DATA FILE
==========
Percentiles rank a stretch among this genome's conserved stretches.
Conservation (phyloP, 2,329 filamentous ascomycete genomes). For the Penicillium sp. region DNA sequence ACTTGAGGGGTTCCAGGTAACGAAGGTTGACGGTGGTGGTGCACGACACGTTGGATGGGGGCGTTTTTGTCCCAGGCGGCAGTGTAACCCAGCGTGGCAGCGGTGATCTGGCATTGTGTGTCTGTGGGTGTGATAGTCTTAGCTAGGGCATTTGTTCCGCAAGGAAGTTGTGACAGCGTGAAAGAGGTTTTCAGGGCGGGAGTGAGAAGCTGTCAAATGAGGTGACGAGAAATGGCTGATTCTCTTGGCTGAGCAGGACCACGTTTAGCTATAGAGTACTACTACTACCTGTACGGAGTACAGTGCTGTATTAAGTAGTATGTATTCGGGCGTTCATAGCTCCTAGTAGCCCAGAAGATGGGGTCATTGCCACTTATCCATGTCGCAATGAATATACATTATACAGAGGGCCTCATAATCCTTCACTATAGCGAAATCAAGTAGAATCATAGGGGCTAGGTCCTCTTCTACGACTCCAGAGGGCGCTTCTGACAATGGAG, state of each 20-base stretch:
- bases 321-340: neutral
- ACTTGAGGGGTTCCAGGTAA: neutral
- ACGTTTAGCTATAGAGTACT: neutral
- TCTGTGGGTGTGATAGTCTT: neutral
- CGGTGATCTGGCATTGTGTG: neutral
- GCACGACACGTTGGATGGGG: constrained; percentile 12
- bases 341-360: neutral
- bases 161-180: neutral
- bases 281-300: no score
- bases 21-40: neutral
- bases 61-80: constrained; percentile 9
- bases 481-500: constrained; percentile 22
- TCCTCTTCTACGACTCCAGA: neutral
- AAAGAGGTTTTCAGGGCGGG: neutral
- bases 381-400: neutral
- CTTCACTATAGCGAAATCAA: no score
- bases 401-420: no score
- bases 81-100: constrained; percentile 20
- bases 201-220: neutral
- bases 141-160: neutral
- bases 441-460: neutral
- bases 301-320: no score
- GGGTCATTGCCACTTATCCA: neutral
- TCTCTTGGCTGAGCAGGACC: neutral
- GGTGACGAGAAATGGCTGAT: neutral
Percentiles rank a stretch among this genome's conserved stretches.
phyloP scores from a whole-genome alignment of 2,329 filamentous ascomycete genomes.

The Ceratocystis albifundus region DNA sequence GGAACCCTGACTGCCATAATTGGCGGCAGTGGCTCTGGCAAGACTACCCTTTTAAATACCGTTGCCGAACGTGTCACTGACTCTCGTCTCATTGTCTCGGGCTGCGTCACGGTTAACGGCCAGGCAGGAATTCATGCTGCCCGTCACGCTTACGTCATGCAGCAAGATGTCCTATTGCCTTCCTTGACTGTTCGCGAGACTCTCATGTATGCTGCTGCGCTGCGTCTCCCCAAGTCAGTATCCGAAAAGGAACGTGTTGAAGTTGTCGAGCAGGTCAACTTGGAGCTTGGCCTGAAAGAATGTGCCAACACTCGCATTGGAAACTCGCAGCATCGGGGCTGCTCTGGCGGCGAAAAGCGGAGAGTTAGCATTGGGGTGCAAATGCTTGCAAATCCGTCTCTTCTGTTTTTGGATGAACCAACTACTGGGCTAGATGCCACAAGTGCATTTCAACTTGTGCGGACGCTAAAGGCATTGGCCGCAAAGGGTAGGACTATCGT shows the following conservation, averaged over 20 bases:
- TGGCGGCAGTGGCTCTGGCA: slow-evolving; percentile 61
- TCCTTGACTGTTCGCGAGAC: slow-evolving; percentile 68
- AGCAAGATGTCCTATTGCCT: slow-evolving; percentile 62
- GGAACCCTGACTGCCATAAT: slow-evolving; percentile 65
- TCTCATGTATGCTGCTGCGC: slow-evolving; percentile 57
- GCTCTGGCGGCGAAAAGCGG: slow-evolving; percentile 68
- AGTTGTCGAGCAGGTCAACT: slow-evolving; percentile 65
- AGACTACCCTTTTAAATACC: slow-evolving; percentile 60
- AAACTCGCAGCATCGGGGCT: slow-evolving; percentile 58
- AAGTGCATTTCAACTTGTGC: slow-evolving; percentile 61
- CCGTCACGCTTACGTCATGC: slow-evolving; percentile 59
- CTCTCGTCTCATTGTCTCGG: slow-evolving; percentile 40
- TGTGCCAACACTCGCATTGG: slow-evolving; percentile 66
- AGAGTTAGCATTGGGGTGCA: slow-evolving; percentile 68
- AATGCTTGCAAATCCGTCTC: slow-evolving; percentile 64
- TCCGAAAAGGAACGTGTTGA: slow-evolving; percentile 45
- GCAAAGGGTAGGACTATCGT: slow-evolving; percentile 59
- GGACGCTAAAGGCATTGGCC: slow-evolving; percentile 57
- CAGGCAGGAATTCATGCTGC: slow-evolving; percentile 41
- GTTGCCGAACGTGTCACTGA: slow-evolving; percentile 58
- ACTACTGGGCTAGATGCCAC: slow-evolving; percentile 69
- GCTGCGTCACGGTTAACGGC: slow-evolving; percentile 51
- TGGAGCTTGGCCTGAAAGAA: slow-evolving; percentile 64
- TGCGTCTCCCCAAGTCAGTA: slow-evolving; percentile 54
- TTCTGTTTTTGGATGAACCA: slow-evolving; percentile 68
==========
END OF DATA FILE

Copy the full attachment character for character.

Percentiles rank a stretch among this genome's conserved stretches.
Conservation (phyloP, 2,329 filamentous ascomycete genomes). For the Penicillium sp. region DNA sequence ACTTGAGGGGTTCCAGGTAACGAAGGTTGACGGTGGTGGTGCACGACACGTTGGATGGGGGCGTTTTTGTCCCAGGCGGCAGTGTAACCCAGCGTGGCAGCGGTGATCTGGCATTGTGTGTCTGTGGGTGTGATAGTCTTAGCTAGGGCATTTGTTCCGCAAGGAAGTTGTGACAGCGTGAAAGAGGTTTTCAGGGCGGGAGTGAGAAGCTGTCAAATGAGGTGACGAGAAATGGCTGATTCTCTTGGCTGAGCAGGACCACGTTTAGCTATAGAGTACTACTACTACCTGTACGGAGTACAGTGCTGTATTAAGTAGTATGTATTCGGGCGTTCATAGCTCCTAGTAGCCCAGAAGATGGGGTCATTGCCACTTATCCATGTCGCAATGAATATACATTATACAGAGGGCCTCATAATCCTTCACTATAGCGAAATCAAGTAGAATCATAGGGGCTAGGTCCTCTTCTACGACTCCAGAGGGCGCTTCTGACAATGGAG, state of each 20-base stretch:
- bases 321-340: neutral
- ACTTGAGGGGTTCCAGGTAA: neutral
- ACGTTTAGCTATAGAGTACT: neutral
- TCTGTGGGTGTGATAGTCTT: neutral
- CGGTGATCTGGCATTGTGTG: neutral
- GCACGACACGTTGGATGGGG: constrained; percentile 12
- bases 341-360: neutral
- bases 161-180: neutral
- bases 281-300: no score
- bases 21-40: neutral
- bases 61-80: constrained; percentile 9
- bases 481-500: constrained; percentile 22
- TCCTCTTCTACGACTCCAGA: neutral
- AAAGAGGTTTTCAGGGCGGG: neutral
- bases 381-400: neutral
- CTTCACTATAGCGAAATCAA: no score
- bases 401-420: no score
- bases 81-100: constrained; percentile 20
- bases 201-220: neutral
- bases 141-160: neutral
- bases 441-460: neutral
- bases 301-320: no score
- GGGTCATTGCCACTTATCCA: neutral
- TCTCTTGGCTGAGCAGGACC: neutral
- GGTGACGAGAAATGGCTGAT: neutral
Percentiles rank a stretch among this genome's conserved stretches.
phyloP scores from a whole-genome alignment of 2,329 filamentous ascomycete genomes.

The Ceratocystis albifundus region DNA sequence GGAACCCTGACTGCCATAATTGGCGGCAGTGGCTCTGGCAAGACTACCCTTTTAAATACCGTTGCCGAACGTGTCACTGACTCTCGTCTCATTGTCTCGGGCTGCGTCACGGTTAACGGCCAGGCAGGAATTCATGCTGCCCGTCACGCTTACGTCATGCAGCAAGATGTCCTATTGCCTTCCTTGACTGTTCGCGAGACTCTCATGTATGCTGCTGCGCTGCGTCTCCCCAAGTCAGTATCCGAAAAGGAACGTGTTGAAGTTGTCGAGCAGGTCAACTTGGAGCTTGGCCTGAAAGAATGTGCCAACACTCGCATTGGAAACTCGCAGCATCGGGGCTGCTCTGGCGGCGAAAAGCGGAGAGTTAGCATTGGGGTGCAAATGCTTGCAAATCCGTCTCTTCTGTTTTTGGATGAACCAACTACTGGGCTAGATGCCACAAGTGCATTTCAACTTGTGCGGACGCTAAAGGCATTGGCCGCAAAGGGTAGGACTATCGT shows the following conservation, averaged over 20 bases:
- TGGCGGCAGTGGCTCTGGCA: slow-evolving; percentile 61
- TCCTTGACTGTTCGCGAGAC: slow-evolving; percentile 68
- AGCAAGATGTCCTATTGCCT: slow-evolving; percentile 62
- GGAACCCTGACTGCCATAAT: slow-evolving; percentile 65
- TCTCATGTATGCTGCTGCGC: slow-evolving; percentile 57
- GCTCTGGCGGCGAAAAGCGG: slow-evolving; percentile 68
- AGTTGTCGAGCAGGTCAACT: slow-evolving; percentile 65
- AGACTACCCTTTTAAATACC: slow-evolving; percentile 60
- AAACTCGCAGCATCGGGGCT: slow-evolving; percentile 58
- AAGTGCATTTCAACTTGTGC: slow-evolving; percentile 61
- CCGTCACGCTTACGTCATGC: slow-evolving; percentile 59
- CTCTCGTCTCATTGTCTCGG: slow-evolving; percentile 40
- TGTGCCAACACTCGCATTGG: slow-evolving; percentile 66
- AGAGTTAGCATTGGGGTGCA: slow-evolving; percentile 68
- AATGCTTGCAAATCCGTCTC: slow-evolving; percentile 64
- TCCGAAAAGGAACGTGTTGA: slow-evolving; percentile 45
- GCAAAGGGTAGGACTATCGT: slow-evolving; percentile 59
- GGACGCTAAAGGCATTGGCC: slow-evolving; percentile 57
- CAGGCAGGAATTCATGCTGC: slow-evolving; percentile 41
- GTTGCCGAACGTGTCACTGA: slow-evolving; percentile 58
- ACTACTGGGCTAGATGCCAC: slow-evolving; percentile 69
- GCTGCGTCACGGTTAACGGC: slow-evolving; percentile 51
- TGGAGCTTGGCCTGAAAGAA: slow-evolving; percentile 64
- TGCGTCTCCCCAAGTCAGTA: slow-evolving; percentile 54
- TTCTGTTTTTGGATGAACCA: slow-evolving; percentile 68